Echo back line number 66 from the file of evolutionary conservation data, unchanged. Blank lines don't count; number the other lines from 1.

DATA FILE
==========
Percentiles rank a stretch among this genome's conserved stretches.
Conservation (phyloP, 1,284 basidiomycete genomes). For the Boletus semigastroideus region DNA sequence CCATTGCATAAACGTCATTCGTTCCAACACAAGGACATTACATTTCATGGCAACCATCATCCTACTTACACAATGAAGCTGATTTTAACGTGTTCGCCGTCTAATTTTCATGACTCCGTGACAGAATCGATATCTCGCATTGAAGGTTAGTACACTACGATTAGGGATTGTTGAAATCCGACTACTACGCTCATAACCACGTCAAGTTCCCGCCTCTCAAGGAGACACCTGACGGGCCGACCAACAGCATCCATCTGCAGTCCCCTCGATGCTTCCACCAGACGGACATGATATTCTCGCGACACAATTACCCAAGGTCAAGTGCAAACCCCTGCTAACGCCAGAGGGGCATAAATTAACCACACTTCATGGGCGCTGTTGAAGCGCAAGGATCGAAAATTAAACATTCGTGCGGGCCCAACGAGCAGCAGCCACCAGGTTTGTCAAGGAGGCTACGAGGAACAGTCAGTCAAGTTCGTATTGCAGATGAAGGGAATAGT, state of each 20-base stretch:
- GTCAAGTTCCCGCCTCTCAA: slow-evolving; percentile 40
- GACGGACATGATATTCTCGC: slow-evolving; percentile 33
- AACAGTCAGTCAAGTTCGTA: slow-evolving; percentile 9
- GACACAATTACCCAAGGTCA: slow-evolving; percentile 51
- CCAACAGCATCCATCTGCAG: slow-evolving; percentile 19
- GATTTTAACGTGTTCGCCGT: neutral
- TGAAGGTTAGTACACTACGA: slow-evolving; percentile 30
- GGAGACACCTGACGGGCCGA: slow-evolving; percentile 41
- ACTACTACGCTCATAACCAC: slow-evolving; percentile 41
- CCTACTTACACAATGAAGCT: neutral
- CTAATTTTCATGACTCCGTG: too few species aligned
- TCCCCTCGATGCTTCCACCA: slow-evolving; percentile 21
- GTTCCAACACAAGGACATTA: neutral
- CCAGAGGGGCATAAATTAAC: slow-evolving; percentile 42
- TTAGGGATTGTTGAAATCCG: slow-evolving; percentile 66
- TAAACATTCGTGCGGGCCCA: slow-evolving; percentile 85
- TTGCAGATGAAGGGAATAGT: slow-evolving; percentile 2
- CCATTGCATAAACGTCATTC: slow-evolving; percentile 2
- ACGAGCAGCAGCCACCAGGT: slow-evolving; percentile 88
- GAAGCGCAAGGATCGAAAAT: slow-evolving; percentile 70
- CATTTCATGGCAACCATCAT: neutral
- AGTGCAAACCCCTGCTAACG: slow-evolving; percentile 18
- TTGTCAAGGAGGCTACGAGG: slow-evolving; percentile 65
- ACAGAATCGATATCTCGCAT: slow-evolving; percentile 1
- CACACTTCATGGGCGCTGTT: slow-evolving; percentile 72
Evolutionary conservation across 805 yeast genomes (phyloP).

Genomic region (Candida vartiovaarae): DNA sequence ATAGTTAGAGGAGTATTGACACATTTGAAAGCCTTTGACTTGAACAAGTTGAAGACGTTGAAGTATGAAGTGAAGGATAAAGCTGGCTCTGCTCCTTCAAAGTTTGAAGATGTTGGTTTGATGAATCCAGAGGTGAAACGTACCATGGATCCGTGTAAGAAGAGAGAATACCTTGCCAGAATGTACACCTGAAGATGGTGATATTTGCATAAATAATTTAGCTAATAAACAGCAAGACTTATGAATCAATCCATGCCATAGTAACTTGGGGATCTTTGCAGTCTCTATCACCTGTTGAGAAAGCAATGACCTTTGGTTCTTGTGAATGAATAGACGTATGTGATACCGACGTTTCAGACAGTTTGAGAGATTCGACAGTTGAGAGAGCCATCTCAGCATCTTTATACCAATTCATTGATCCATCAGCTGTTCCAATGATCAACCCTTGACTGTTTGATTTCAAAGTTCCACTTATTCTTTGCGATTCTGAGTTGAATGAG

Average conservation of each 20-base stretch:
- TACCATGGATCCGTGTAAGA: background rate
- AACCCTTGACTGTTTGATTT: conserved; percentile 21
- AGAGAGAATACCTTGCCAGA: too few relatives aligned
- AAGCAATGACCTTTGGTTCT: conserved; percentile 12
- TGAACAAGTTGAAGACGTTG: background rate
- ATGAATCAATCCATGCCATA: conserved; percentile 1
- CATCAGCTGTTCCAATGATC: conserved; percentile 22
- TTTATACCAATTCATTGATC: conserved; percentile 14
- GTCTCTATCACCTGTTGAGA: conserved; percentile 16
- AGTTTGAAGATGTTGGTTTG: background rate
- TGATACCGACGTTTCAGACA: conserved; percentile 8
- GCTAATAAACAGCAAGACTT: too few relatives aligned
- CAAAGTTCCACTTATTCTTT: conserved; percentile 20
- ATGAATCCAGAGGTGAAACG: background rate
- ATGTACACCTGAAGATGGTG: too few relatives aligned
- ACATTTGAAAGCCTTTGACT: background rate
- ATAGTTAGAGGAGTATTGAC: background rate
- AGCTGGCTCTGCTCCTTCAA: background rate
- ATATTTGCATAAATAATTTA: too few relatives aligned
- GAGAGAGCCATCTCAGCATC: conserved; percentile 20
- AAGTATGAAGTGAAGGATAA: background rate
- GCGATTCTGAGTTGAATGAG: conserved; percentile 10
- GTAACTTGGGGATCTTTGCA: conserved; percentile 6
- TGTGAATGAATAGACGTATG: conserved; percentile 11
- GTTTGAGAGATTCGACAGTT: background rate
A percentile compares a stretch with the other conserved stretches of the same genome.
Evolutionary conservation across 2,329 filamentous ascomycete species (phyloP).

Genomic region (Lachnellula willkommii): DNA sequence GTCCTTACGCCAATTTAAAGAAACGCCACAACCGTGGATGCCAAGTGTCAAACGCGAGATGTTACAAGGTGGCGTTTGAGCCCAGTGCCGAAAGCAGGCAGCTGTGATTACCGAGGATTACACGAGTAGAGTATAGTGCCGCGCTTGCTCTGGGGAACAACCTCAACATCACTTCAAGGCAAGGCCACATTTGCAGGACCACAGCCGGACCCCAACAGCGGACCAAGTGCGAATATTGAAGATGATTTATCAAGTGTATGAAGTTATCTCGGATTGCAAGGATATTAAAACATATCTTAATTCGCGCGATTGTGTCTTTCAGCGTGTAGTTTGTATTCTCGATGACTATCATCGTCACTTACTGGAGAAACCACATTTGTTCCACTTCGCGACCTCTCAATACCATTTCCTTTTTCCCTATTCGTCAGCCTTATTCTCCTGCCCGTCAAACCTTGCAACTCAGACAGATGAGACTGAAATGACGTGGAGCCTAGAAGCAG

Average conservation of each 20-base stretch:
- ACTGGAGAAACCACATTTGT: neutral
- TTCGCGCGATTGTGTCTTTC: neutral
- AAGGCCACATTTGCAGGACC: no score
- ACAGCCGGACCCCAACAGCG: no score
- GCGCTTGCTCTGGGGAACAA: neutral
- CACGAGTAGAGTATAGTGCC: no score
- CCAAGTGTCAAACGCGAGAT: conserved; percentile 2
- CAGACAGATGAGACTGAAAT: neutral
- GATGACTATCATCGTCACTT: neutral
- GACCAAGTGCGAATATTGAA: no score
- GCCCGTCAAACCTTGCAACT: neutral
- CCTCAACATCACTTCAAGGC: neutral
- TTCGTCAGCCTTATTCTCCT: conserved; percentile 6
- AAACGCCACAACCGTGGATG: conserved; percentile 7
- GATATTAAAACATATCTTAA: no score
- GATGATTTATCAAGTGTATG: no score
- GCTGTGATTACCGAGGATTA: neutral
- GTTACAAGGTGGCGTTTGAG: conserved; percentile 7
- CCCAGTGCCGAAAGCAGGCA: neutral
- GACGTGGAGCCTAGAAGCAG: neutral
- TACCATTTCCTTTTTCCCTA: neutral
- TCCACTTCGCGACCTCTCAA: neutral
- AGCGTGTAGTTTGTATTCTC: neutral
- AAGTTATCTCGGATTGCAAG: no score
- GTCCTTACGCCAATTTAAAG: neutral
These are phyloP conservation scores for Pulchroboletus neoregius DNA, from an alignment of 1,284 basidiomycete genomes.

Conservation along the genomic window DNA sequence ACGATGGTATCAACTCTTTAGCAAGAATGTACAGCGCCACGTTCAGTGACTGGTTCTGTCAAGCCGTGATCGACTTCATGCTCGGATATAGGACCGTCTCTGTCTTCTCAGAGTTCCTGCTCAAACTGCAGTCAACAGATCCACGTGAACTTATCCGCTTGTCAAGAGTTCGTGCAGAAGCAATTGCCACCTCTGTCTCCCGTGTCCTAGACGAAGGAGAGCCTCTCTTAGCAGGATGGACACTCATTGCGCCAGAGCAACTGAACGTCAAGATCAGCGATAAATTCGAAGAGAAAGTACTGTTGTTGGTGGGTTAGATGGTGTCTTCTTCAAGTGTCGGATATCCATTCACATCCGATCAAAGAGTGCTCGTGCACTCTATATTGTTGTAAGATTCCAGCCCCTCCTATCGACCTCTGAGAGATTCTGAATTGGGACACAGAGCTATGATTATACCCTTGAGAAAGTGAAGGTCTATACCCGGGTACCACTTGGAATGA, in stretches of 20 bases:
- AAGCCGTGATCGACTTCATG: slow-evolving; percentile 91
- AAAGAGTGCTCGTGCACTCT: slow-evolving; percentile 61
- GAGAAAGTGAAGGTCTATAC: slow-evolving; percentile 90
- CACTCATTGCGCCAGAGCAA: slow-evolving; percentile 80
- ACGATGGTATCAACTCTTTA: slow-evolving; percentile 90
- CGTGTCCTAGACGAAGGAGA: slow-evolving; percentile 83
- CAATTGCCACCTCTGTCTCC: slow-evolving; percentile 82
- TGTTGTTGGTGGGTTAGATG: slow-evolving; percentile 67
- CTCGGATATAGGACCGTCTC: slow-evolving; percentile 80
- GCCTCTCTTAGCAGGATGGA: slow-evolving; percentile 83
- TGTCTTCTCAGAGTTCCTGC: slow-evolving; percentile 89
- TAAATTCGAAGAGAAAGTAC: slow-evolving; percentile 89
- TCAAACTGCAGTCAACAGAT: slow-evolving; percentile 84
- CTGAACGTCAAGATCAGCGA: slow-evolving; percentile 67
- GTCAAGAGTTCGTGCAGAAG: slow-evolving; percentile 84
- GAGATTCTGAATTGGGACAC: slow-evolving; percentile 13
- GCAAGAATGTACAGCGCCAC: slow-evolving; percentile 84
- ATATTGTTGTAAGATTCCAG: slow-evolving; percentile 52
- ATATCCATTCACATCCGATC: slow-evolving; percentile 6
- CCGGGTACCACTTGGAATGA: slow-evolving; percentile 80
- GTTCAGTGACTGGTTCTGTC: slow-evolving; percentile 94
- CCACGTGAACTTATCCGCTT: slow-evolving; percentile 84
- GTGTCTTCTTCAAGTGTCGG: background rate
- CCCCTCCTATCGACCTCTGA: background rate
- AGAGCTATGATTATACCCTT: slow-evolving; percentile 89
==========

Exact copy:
- CCAAGTGTCAAACGCGAGAT: conserved; percentile 2